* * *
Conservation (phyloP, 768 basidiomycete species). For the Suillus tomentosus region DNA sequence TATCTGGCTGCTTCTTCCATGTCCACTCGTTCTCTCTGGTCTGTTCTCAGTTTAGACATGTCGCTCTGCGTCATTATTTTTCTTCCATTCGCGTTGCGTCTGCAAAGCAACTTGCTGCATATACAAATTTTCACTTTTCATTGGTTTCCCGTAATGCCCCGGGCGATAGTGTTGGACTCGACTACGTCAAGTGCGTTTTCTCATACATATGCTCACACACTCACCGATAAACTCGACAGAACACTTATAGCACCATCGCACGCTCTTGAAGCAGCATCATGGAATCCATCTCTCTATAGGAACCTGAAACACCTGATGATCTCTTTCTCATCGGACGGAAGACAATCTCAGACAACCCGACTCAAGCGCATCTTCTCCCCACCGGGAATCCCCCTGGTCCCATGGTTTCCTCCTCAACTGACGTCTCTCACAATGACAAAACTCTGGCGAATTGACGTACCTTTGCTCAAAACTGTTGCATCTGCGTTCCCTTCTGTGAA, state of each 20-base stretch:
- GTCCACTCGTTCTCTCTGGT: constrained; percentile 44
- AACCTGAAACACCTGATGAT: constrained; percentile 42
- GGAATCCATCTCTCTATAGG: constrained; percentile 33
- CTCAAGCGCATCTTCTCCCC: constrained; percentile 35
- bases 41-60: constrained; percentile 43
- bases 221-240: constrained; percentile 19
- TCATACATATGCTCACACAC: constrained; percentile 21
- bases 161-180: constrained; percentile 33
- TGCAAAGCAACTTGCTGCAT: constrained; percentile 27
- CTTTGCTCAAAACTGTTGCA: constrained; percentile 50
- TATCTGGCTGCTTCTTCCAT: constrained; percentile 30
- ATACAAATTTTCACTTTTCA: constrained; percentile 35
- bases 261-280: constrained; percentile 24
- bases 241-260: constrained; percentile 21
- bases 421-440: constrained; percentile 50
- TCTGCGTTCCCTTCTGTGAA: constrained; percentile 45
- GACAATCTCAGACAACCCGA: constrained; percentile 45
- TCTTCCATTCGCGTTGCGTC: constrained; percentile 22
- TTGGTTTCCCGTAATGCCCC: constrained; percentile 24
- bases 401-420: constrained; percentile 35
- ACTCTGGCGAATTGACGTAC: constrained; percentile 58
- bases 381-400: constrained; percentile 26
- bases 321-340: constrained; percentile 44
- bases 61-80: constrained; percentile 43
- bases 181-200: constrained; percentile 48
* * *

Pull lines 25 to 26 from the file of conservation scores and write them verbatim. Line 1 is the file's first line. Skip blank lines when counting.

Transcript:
- bases 61-80: constrained; percentile 43
- bases 181-200: constrained; percentile 48